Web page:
Pubdate: Tue, 06 Jul 1999
Date: 07/06/1999
Source: Canberra Times (Australia)
Author: Albert J. A. M. Nooij

Mr Parrett's statement (in his capacity as convener of Make Illicit
Drugs Socially Unacceptable, Letters, 28 June) that the Dutch policy
of distinguishing between soft and hard drugs has been an abject
failure cannot be allowed to pass.

As a result of our drug policy the number of addicts of hard drugs is
much lower in the Netherlands than in countries with a more repressive
policy, such as the United States and Australia. Even more
importantly, the population of heroin addicts is ageing as few new
people are induced to use hard drugs.

Clean-needle programs and safe-injection rooms have contributed to an
extremely low rate of HIV and hepatitis infections amongst hard-drug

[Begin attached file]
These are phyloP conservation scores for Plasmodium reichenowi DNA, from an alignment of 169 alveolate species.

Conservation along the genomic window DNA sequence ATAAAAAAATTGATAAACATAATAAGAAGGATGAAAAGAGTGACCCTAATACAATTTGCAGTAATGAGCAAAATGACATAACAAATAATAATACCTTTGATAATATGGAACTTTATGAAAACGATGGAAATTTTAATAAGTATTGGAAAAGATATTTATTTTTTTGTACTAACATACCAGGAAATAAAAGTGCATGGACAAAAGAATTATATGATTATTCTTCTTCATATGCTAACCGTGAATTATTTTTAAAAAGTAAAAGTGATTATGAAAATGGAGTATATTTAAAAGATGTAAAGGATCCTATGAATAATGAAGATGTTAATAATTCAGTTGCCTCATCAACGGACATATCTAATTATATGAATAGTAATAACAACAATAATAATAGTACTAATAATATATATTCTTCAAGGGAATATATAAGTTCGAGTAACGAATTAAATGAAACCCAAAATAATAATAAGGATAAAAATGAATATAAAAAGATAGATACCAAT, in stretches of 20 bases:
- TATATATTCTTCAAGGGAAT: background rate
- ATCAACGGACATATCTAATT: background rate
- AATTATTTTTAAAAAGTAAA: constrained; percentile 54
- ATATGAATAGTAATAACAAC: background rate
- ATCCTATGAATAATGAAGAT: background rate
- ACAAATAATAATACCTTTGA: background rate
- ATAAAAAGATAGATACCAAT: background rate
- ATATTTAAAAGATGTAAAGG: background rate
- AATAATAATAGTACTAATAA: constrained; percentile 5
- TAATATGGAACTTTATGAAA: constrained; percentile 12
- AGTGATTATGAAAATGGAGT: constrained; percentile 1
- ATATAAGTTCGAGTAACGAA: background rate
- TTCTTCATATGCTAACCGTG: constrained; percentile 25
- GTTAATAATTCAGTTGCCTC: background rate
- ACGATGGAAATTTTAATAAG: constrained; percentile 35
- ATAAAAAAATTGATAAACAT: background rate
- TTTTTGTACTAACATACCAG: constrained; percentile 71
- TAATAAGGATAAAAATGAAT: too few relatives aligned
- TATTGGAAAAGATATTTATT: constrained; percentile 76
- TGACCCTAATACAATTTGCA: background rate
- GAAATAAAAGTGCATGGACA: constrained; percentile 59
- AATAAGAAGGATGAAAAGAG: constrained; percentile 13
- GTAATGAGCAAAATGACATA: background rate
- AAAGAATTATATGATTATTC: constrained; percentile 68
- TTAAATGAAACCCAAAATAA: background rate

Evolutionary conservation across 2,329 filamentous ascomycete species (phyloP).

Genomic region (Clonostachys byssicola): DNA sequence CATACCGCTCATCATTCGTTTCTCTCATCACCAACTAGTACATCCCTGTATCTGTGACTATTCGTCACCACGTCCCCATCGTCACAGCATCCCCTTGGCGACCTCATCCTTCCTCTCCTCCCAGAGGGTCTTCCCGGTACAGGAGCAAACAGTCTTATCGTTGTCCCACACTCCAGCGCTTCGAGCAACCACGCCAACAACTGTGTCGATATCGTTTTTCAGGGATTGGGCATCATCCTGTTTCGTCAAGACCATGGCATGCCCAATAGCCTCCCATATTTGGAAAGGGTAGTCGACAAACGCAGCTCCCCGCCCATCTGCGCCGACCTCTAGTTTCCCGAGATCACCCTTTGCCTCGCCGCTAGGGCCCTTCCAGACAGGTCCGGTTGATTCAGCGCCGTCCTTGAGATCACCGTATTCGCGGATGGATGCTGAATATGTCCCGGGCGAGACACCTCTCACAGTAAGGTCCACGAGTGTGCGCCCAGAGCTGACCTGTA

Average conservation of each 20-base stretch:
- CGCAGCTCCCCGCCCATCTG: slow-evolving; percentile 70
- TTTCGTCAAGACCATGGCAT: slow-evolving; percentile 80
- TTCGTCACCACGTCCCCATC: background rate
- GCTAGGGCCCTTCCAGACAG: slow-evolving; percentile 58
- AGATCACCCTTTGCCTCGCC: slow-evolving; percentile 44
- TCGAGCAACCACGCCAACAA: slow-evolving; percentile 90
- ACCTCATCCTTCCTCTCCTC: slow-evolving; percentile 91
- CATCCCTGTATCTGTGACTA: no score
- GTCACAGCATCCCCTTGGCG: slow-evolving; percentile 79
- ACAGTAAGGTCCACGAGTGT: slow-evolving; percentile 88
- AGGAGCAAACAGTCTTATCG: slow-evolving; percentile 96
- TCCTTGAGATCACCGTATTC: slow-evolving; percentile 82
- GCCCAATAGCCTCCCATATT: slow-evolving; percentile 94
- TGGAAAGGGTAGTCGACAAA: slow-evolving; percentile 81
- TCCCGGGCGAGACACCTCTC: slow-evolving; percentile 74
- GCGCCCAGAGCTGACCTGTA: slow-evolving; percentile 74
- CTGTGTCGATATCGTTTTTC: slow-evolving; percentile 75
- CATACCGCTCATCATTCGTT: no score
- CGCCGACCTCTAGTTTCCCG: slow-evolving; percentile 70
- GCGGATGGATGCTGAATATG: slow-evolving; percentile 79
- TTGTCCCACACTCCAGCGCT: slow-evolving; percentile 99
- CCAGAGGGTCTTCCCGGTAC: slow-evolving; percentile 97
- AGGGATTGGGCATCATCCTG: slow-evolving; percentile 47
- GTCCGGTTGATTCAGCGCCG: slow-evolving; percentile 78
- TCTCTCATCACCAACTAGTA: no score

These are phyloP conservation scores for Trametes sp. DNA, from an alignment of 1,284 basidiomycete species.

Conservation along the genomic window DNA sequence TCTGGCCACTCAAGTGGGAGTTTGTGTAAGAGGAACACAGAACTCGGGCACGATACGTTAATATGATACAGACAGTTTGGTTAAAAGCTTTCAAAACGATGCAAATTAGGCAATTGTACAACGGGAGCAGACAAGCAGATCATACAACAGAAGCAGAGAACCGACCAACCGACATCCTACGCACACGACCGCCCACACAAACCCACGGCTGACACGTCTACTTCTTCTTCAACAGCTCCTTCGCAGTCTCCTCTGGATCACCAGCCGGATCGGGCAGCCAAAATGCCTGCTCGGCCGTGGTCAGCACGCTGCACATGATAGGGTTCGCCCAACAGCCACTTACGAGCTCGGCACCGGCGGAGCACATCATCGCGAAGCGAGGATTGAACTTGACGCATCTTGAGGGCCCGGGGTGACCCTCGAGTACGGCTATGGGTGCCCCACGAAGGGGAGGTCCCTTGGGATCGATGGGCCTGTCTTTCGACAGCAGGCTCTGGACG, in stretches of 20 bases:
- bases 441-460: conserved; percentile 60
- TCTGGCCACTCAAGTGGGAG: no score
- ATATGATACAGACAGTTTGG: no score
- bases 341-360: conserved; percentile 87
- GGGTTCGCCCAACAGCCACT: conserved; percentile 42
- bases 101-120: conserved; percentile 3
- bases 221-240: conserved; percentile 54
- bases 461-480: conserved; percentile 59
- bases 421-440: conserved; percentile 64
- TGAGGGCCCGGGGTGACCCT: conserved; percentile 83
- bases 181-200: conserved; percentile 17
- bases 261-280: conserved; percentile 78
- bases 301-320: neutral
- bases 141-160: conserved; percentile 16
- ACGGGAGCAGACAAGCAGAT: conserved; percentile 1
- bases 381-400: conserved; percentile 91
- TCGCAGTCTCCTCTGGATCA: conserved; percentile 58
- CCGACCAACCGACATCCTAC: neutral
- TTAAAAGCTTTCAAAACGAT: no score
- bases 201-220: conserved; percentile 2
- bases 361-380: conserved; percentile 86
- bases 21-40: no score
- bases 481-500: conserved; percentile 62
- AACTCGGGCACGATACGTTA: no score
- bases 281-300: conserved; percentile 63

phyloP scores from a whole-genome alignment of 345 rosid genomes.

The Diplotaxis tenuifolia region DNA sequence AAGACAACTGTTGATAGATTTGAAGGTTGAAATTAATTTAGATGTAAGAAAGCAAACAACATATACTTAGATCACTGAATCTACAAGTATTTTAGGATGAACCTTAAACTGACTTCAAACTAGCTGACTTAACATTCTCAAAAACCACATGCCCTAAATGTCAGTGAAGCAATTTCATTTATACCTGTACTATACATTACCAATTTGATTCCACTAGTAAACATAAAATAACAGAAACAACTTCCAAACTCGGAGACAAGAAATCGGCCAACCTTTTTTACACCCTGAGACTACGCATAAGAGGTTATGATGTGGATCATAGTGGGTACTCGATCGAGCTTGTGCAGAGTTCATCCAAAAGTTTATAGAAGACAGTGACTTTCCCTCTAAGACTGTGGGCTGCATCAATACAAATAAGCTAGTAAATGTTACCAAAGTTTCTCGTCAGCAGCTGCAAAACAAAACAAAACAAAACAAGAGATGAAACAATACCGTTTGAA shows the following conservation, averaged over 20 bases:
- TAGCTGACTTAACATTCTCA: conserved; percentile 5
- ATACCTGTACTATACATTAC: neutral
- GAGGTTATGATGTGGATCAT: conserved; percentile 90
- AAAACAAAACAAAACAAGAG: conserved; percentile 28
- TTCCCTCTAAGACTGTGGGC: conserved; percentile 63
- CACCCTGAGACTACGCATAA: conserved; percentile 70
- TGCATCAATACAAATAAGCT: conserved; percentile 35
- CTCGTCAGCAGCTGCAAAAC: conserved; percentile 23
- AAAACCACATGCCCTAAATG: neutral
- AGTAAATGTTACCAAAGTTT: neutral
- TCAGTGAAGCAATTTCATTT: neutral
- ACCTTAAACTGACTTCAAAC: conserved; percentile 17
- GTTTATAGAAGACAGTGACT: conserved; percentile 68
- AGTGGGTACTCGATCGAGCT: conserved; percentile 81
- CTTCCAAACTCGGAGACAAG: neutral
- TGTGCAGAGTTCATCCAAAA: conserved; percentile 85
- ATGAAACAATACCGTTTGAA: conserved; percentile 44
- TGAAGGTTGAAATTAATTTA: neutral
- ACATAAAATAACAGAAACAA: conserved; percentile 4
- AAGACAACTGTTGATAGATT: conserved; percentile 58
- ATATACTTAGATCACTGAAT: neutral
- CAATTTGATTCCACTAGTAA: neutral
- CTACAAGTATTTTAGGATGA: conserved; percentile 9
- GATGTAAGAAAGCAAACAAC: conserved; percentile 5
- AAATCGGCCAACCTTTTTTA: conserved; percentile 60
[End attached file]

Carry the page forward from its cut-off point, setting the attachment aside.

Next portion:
users. That a large amount of illegal drugs found in other European
countries has a Dutch connection should not come as a surprise nor can
it be attributed to Dutch permissiveness. The port of Rotterdam is the
largest in the world and serves as the main port for much of the
industry in Germany and northern France. Dutch road hauling companies
are responsible for 40 per cent of all road transport in the European
Union. Obviously drug traffickers will attempt to use these same gateways.

Dutch law-enforcement officials, however, are doing their utmost to
stop trafficking and have scored some impressive successes in their
battle against the production and trade in trafficking of synthetic

In 1998 35 facilities engaged in the production of ecstasy and
amphetamines have been discovered by interdisciplinary teams in which
the police work closely together with Customs, the
fiscal-investigation service and the economic-fraud service.

ALBERT J. A. M. NOOIJ, Ambassador of the Netherlands